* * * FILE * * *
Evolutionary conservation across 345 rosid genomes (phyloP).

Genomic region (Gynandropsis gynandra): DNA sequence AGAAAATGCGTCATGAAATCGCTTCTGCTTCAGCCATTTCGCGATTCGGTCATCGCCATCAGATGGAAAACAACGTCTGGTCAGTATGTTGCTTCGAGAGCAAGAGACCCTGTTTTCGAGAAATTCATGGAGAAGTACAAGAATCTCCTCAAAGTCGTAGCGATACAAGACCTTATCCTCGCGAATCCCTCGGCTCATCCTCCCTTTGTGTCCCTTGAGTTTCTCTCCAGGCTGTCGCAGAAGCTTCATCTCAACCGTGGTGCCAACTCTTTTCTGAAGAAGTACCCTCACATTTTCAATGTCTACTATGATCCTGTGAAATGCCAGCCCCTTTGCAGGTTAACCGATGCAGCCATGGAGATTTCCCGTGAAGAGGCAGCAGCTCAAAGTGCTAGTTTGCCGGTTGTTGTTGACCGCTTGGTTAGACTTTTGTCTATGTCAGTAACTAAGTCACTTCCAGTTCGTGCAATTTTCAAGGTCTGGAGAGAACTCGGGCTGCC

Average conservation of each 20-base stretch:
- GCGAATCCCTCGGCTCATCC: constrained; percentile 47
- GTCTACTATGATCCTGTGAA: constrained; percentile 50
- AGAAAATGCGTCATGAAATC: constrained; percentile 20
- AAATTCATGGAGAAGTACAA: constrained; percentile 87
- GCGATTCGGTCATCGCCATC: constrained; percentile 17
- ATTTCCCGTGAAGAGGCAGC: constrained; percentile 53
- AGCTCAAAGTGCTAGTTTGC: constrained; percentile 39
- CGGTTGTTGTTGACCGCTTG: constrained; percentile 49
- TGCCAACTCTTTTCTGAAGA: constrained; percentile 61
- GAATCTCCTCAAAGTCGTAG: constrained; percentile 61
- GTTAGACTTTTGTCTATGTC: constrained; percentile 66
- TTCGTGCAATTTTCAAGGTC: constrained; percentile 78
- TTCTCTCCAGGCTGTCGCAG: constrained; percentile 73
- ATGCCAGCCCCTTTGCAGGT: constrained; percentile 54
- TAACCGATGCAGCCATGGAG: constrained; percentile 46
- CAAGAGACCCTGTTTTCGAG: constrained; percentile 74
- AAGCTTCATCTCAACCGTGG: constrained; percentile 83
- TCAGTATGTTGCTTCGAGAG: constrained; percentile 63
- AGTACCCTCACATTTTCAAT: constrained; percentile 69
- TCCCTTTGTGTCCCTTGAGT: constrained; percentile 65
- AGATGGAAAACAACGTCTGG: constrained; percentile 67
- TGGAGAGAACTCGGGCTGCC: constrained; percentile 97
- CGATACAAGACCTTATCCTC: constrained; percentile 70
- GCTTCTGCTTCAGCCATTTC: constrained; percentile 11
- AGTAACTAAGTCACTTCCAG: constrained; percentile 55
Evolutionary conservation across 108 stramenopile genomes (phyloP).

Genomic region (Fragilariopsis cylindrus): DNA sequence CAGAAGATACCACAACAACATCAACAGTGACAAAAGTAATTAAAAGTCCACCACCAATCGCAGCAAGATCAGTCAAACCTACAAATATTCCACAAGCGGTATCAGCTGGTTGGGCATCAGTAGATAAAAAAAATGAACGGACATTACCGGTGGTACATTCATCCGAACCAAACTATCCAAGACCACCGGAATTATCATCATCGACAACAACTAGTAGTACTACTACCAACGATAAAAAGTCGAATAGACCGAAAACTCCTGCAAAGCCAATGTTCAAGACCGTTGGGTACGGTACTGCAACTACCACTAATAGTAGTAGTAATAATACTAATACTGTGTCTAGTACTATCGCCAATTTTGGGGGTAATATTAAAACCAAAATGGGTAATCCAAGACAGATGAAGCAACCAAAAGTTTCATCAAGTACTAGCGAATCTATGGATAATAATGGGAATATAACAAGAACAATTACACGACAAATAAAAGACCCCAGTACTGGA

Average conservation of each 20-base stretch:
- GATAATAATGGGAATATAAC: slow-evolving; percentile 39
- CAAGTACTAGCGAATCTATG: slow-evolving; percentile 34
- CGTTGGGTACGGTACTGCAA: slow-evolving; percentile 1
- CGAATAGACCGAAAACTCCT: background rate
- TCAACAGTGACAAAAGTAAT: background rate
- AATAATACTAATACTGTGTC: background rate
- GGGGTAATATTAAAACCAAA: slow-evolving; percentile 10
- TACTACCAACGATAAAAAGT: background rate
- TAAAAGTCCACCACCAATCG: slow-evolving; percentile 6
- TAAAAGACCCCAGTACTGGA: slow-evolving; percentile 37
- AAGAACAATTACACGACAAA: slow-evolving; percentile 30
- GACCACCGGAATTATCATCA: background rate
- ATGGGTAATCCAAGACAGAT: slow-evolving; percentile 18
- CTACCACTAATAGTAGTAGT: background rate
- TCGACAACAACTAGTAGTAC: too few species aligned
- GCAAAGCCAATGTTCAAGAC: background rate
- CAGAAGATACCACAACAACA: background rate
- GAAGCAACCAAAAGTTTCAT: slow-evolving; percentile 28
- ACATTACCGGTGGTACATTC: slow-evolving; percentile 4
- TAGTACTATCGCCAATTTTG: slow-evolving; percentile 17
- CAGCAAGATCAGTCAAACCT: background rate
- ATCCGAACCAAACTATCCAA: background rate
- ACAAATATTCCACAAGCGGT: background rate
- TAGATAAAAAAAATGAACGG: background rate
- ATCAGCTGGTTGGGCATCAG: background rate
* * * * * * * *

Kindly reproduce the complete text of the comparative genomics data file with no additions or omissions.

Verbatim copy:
Evolutionary conservation across 345 rosid genomes (phyloP).

Genomic region (Gynandropsis gynandra): DNA sequence AGAAAATGCGTCATGAAATCGCTTCTGCTTCAGCCATTTCGCGATTCGGTCATCGCCATCAGATGGAAAACAACGTCTGGTCAGTATGTTGCTTCGAGAGCAAGAGACCCTGTTTTCGAGAAATTCATGGAGAAGTACAAGAATCTCCTCAAAGTCGTAGCGATACAAGACCTTATCCTCGCGAATCCCTCGGCTCATCCTCCCTTTGTGTCCCTTGAGTTTCTCTCCAGGCTGTCGCAGAAGCTTCATCTCAACCGTGGTGCCAACTCTTTTCTGAAGAAGTACCCTCACATTTTCAATGTCTACTATGATCCTGTGAAATGCCAGCCCCTTTGCAGGTTAACCGATGCAGCCATGGAGATTTCCCGTGAAGAGGCAGCAGCTCAAAGTGCTAGTTTGCCGGTTGTTGTTGACCGCTTGGTTAGACTTTTGTCTATGTCAGTAACTAAGTCACTTCCAGTTCGTGCAATTTTCAAGGTCTGGAGAGAACTCGGGCTGCC

Average conservation of each 20-base stretch:
- GCGAATCCCTCGGCTCATCC: constrained; percentile 47
- GTCTACTATGATCCTGTGAA: constrained; percentile 50
- AGAAAATGCGTCATGAAATC: constrained; percentile 20
- AAATTCATGGAGAAGTACAA: constrained; percentile 87
- GCGATTCGGTCATCGCCATC: constrained; percentile 17
- ATTTCCCGTGAAGAGGCAGC: constrained; percentile 53
- AGCTCAAAGTGCTAGTTTGC: constrained; percentile 39
- CGGTTGTTGTTGACCGCTTG: constrained; percentile 49
- TGCCAACTCTTTTCTGAAGA: constrained; percentile 61
- GAATCTCCTCAAAGTCGTAG: constrained; percentile 61
- GTTAGACTTTTGTCTATGTC: constrained; percentile 66
- TTCGTGCAATTTTCAAGGTC: constrained; percentile 78
- TTCTCTCCAGGCTGTCGCAG: constrained; percentile 73
- ATGCCAGCCCCTTTGCAGGT: constrained; percentile 54
- TAACCGATGCAGCCATGGAG: constrained; percentile 46
- CAAGAGACCCTGTTTTCGAG: constrained; percentile 74
- AAGCTTCATCTCAACCGTGG: constrained; percentile 83
- TCAGTATGTTGCTTCGAGAG: constrained; percentile 63
- AGTACCCTCACATTTTCAAT: constrained; percentile 69
- TCCCTTTGTGTCCCTTGAGT: constrained; percentile 65
- AGATGGAAAACAACGTCTGG: constrained; percentile 67
- TGGAGAGAACTCGGGCTGCC: constrained; percentile 97
- CGATACAAGACCTTATCCTC: constrained; percentile 70
- GCTTCTGCTTCAGCCATTTC: constrained; percentile 11
- AGTAACTAAGTCACTTCCAG: constrained; percentile 55
Evolutionary conservation across 108 stramenopile genomes (phyloP).

Genomic region (Fragilariopsis cylindrus): DNA sequence CAGAAGATACCACAACAACATCAACAGTGACAAAAGTAATTAAAAGTCCACCACCAATCGCAGCAAGATCAGTCAAACCTACAAATATTCCACAAGCGGTATCAGCTGGTTGGGCATCAGTAGATAAAAAAAATGAACGGACATTACCGGTGGTACATTCATCCGAACCAAACTATCCAAGACCACCGGAATTATCATCATCGACAACAACTAGTAGTACTACTACCAACGATAAAAAGTCGAATAGACCGAAAACTCCTGCAAAGCCAATGTTCAAGACCGTTGGGTACGGTACTGCAACTACCACTAATAGTAGTAGTAATAATACTAATACTGTGTCTAGTACTATCGCCAATTTTGGGGGTAATATTAAAACCAAAATGGGTAATCCAAGACAGATGAAGCAACCAAAAGTTTCATCAAGTACTAGCGAATCTATGGATAATAATGGGAATATAACAAGAACAATTACACGACAAATAAAAGACCCCAGTACTGGA

Average conservation of each 20-base stretch:
- GATAATAATGGGAATATAAC: slow-evolving; percentile 39
- CAAGTACTAGCGAATCTATG: slow-evolving; percentile 34
- CGTTGGGTACGGTACTGCAA: slow-evolving; percentile 1
- CGAATAGACCGAAAACTCCT: background rate
- TCAACAGTGACAAAAGTAAT: background rate
- AATAATACTAATACTGTGTC: background rate
- GGGGTAATATTAAAACCAAA: slow-evolving; percentile 10
- TACTACCAACGATAAAAAGT: background rate
- TAAAAGTCCACCACCAATCG: slow-evolving; percentile 6
- TAAAAGACCCCAGTACTGGA: slow-evolving; percentile 37
- AAGAACAATTACACGACAAA: slow-evolving; percentile 30
- GACCACCGGAATTATCATCA: background rate
- ATGGGTAATCCAAGACAGAT: slow-evolving; percentile 18
- CTACCACTAATAGTAGTAGT: background rate
- TCGACAACAACTAGTAGTAC: too few species aligned
- GCAAAGCCAATGTTCAAGAC: background rate
- CAGAAGATACCACAACAACA: background rate
- GAAGCAACCAAAAGTTTCAT: slow-evolving; percentile 28
- ACATTACCGGTGGTACATTC: slow-evolving; percentile 4
- TAGTACTATCGCCAATTTTG: slow-evolving; percentile 17
- CAGCAAGATCAGTCAAACCT: background rate
- ATCCGAACCAAACTATCCAA: background rate
- ACAAATATTCCACAAGCGGT: background rate
- TAGATAAAAAAAATGAACGG: background rate
- ATCAGCTGGTTGGGCATCAG: background rate